Chapter 16: That’s the most recent novel you did, isn’t it?

Spencer: I haven’t done a novel since, except that one I keep gnawing at now.

Chapter 16: There’s a debate now about whether there are going to be genuinely Southern writers coming up. Do you have any thoughts on that?

Spencer: There seem to be a whole lot of people around in North Carolina—Chapel Hill especially—that are writing books that are based in Southern scenes and people. It’s been said that Southern literature breeds Southern writers, rather than the locale. I don’t know if it’s true; I would like not to think so. But there are some good writers around that certainly are Southern-based in their writing. Lee Smith—her last novel surprised everyone. It was historical, and I hadn’t known her to write historical fiction before, but she got a good theme going. That was a good novel. I liked it. Jill McCorkle, who’s coming up to Sewanee, has written a number of books and stories laid in the South. So I suppose as long as the South geographically is there, people who live in it are going to write what they call Southern fiction. How do you define Southern fiction? It seems to me it’s fiction laid in the South.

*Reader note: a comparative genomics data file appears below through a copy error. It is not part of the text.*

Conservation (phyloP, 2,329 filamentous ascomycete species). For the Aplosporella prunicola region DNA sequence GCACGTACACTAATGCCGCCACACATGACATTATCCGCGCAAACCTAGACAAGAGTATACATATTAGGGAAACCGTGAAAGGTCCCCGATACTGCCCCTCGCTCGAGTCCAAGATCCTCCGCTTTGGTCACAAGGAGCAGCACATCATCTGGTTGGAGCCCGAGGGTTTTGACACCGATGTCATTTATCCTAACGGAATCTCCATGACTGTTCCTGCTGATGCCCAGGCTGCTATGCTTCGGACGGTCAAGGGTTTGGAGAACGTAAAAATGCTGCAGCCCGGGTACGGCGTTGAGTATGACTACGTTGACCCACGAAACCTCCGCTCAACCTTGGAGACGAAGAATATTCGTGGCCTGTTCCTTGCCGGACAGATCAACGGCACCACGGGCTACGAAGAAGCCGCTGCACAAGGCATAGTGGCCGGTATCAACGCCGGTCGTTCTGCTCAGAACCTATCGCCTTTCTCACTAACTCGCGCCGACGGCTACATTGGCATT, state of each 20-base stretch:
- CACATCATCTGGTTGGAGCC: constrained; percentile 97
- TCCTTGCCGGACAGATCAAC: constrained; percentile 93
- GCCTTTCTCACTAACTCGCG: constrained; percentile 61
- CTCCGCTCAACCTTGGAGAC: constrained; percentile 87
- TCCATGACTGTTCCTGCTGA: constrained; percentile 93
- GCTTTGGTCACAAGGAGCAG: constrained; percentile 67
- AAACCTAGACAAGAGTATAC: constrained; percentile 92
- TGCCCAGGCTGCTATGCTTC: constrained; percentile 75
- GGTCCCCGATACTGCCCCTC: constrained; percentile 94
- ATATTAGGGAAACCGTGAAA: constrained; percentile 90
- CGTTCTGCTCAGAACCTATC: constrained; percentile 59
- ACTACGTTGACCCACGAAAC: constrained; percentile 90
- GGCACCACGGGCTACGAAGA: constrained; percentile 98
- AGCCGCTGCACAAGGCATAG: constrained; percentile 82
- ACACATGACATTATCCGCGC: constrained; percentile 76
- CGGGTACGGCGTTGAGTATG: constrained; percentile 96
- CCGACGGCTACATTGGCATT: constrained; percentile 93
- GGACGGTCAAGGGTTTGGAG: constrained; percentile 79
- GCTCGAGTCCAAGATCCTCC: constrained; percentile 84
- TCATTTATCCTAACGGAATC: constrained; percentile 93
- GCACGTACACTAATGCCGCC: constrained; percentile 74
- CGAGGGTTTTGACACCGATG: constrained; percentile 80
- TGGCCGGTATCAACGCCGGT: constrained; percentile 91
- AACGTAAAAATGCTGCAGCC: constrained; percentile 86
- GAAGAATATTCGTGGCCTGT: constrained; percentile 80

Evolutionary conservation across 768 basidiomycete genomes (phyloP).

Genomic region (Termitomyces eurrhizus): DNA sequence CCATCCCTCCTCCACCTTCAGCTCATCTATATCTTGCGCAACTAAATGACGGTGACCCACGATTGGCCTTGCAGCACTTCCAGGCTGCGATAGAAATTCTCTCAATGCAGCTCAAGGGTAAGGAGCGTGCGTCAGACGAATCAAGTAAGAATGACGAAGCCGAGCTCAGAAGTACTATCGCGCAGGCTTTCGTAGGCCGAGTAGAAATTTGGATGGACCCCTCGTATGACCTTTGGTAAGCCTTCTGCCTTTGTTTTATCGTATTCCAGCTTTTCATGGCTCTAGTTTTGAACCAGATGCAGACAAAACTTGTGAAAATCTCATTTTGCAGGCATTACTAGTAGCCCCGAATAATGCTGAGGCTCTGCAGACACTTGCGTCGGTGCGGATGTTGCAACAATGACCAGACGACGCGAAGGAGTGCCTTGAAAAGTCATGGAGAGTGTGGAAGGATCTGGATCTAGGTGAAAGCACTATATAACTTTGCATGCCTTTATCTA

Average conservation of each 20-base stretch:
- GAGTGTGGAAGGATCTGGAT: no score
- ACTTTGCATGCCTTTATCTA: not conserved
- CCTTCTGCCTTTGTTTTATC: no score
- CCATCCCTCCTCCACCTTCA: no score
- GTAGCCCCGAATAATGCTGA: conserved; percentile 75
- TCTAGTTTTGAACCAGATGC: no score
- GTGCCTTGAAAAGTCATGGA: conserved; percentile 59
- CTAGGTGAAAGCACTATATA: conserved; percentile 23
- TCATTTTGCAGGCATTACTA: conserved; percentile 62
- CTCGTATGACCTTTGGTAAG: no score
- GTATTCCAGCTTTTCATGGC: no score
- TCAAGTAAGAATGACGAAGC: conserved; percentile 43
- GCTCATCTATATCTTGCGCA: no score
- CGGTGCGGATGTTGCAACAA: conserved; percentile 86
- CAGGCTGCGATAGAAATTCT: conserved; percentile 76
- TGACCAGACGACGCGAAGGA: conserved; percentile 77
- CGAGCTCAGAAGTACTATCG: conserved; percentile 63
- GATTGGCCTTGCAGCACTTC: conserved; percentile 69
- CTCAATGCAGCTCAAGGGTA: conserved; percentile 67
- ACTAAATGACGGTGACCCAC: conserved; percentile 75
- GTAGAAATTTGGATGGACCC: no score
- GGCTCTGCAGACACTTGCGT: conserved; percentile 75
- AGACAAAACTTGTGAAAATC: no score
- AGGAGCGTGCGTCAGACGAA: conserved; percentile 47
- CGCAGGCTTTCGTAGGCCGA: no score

Chapter 16: So it’s about the place and not about the culture? Southern culture has certainly changed a lot. You can argue about whether it has disappeared, but it has changed profoundly.

Spencer: As long as people live here in the South, I suppose they’re Southerners, and as long as they write about people living in the South, I suppose that’s Southern fiction. Are you thinking that Southern culture the way it used to be is what makes Southern fiction?

Chapter 16: That seems to be the debate. The central concerns of Southerners—like race, for example—have changed. The South is not peculiar in its racial problems anymore. It has the same racial issues as the rest of the country, basically.